Intercultural and Global Issues
Faith and Learning
Acts 25 (New King James Version) tells us that circumstances in Caesarea were being arranged for the apostle Paul to speak before King Agrippa on his own behalf concerning evil charges brought against him in Jerusalem. Let’s examine this excellent lesson on negotiating, strategizing, persuasion, and presentation given in Chapter 26. In The Maxwell Leadership Bible, page 1362, Maxwell outlines Paul’s compelling court speech in which we can readily see Paul operated under the “best defense is a good offense” strategy. Paul:
1. seemed relaxed yet animated as he stretched out his hand and answered for himself (verse 1)
2. was humble yet confident as he proclaimed, “I think myself happy, King Agrippa …” (verse 2)
3. affirmed the king’s position by complimenting his expertise (verse 3)
4. admitted his life was an open book for he was known in Jerusalem (verse 4)
5. reminded them of his strict past in light of his new-found understanding of Christ (verses 5-8)
6. identified with his accusers (verses 9-11)
7. used a narrative to defend his change of heart (verses 12-18)
8. described his motives as pure and constructive, that they might received forgiveness (verse 18)
9. conceded he was obeying a divine vision and instructed them to turn to God and repent (verses 19, 20)
10. explained his obedience to God caused his trouble (verse 21)
11. illustrated God’s favor on his life made it possible for him to be there that day (verse 22)
12. affirmed that he preached the Scripture of the Gospel (verses 22, 23)
13. challenged them with reasonable and verifiable facts (verse 25)
14. admitted the king knew these facts with a brilliant and shrewd statement (verse 26)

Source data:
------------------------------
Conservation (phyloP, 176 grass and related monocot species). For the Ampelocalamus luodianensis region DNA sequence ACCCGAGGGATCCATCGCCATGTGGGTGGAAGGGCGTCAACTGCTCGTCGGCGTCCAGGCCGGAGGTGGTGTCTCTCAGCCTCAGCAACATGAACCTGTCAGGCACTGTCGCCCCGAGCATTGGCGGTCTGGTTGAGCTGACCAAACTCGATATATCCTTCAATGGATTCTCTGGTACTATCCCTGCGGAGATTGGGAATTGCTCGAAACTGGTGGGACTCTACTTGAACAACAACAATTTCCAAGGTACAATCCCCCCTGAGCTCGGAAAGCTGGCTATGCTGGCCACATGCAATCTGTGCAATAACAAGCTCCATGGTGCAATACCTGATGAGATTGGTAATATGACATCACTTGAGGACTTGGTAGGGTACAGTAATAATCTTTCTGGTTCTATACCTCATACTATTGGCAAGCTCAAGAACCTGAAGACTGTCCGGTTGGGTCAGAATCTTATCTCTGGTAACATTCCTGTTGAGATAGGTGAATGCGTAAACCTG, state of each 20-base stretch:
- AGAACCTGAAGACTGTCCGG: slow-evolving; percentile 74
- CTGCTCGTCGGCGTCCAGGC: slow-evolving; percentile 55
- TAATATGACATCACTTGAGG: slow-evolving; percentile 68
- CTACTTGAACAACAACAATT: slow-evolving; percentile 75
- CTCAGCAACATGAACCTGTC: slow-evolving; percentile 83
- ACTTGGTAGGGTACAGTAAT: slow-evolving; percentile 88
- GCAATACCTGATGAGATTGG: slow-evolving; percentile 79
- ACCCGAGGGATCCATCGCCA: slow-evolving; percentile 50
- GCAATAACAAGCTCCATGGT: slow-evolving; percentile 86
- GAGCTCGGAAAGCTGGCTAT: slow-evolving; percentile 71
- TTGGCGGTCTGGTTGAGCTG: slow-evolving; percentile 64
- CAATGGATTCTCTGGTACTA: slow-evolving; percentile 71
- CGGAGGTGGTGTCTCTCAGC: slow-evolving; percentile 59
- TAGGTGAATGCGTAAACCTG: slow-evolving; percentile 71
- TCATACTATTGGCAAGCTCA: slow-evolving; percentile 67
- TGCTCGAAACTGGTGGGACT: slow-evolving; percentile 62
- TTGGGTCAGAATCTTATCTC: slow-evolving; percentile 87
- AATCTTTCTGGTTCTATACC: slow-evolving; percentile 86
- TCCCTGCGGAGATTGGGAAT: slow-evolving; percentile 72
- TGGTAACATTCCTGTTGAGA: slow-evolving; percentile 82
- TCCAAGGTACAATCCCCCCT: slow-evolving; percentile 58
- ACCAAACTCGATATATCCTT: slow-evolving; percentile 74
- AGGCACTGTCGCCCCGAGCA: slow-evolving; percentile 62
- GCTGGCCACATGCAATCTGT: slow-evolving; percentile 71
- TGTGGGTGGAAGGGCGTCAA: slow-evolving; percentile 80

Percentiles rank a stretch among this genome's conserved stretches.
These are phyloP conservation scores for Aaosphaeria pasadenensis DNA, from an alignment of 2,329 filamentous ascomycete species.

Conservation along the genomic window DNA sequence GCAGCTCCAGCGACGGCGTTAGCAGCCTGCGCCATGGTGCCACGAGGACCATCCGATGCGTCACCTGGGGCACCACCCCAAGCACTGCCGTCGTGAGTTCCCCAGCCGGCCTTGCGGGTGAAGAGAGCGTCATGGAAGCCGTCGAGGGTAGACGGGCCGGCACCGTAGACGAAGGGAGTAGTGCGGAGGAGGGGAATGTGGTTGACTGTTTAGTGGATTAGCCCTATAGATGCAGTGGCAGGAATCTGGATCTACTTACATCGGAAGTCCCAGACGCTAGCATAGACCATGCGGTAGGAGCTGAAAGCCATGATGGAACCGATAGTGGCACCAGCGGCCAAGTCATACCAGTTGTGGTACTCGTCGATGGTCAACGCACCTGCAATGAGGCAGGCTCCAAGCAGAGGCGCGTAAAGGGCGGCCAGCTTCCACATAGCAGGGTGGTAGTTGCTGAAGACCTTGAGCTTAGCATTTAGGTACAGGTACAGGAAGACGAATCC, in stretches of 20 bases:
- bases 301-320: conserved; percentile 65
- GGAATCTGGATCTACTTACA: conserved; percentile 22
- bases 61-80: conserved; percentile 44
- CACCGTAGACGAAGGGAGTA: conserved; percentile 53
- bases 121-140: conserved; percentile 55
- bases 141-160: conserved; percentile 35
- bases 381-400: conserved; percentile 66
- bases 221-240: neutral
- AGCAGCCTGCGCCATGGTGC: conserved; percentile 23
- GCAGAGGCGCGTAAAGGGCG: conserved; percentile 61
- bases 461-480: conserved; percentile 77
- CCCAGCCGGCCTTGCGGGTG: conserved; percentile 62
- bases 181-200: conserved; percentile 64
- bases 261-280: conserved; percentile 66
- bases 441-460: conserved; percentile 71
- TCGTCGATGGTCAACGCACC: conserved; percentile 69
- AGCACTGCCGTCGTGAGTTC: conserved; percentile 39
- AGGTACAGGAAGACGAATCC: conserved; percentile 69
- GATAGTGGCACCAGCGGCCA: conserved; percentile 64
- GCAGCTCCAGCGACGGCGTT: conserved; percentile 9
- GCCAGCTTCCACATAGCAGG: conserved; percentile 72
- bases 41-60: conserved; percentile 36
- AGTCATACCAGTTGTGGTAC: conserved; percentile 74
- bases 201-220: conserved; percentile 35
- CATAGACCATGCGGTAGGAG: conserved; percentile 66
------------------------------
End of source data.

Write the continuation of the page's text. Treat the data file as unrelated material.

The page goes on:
15. confronted the king directly with a question which could have only one answer (verse 27)
16. pled with them to obey God and become like him except with no chains (verse 29)
Paul was, in part, appealing to the king for his life, but a read of Paul’s letters in the New Testament reveals his major motive was negotiating for the lives of any audience which would hear the Gospel of Jesus Christ. You can read the story of his conversion three times in the Book of Acts, the latter two before government rulers. On page 1357, Maxwell suggests you read the latter two accounts (the other is found in Acts 22) “with an eye toward comparing and contrasting his accounts. What differences do you note? What similarities? Why would he emphasize one thing to one audience and another to a second audience?” As Maxwell suggests, you may learn something about shaping your message to different groups. Furthermore, studying Paul’s letters in which he presents the Gospel to an international audience of Romans, Corinthians, Colossians, and many more published in the New Testament will bring greater illumination on negotiation techniques as relevant today as they were 2,000 years ago.
Prayer: Dear Lord, Paul was anointed by You to preach the Gospel to the Gentiles. We ask you to anoint us for the assignment You have for us, in Your name, Amen.
By the end of this workshop, you should be able to:
• Define negotiation and describe the negotiation process.
• Identify negotiation styles.
• Summarize how to manage negotiation.
• Describe the decisions involved in negotiation.
• Identify the reasons that influence a company to go international.
• Summarize the strategic formulation process.
• Explain the steps in developing international and global strategies.
Workshop Assignments Calendar
Assignment Title Due Dates Points
3.1 Reading (Suggested) Complete by Thursday night of workshop 3. 0
3.2 Discussion: Communication Post your initial response by Thursday night of workshop 1. Post a minimum of two follow-up posts by Monday of workshop 1. Review the discussion grading rubric for complete details. 20
3.3 Discussion: The Role of Culture Post your initial response by Thursday night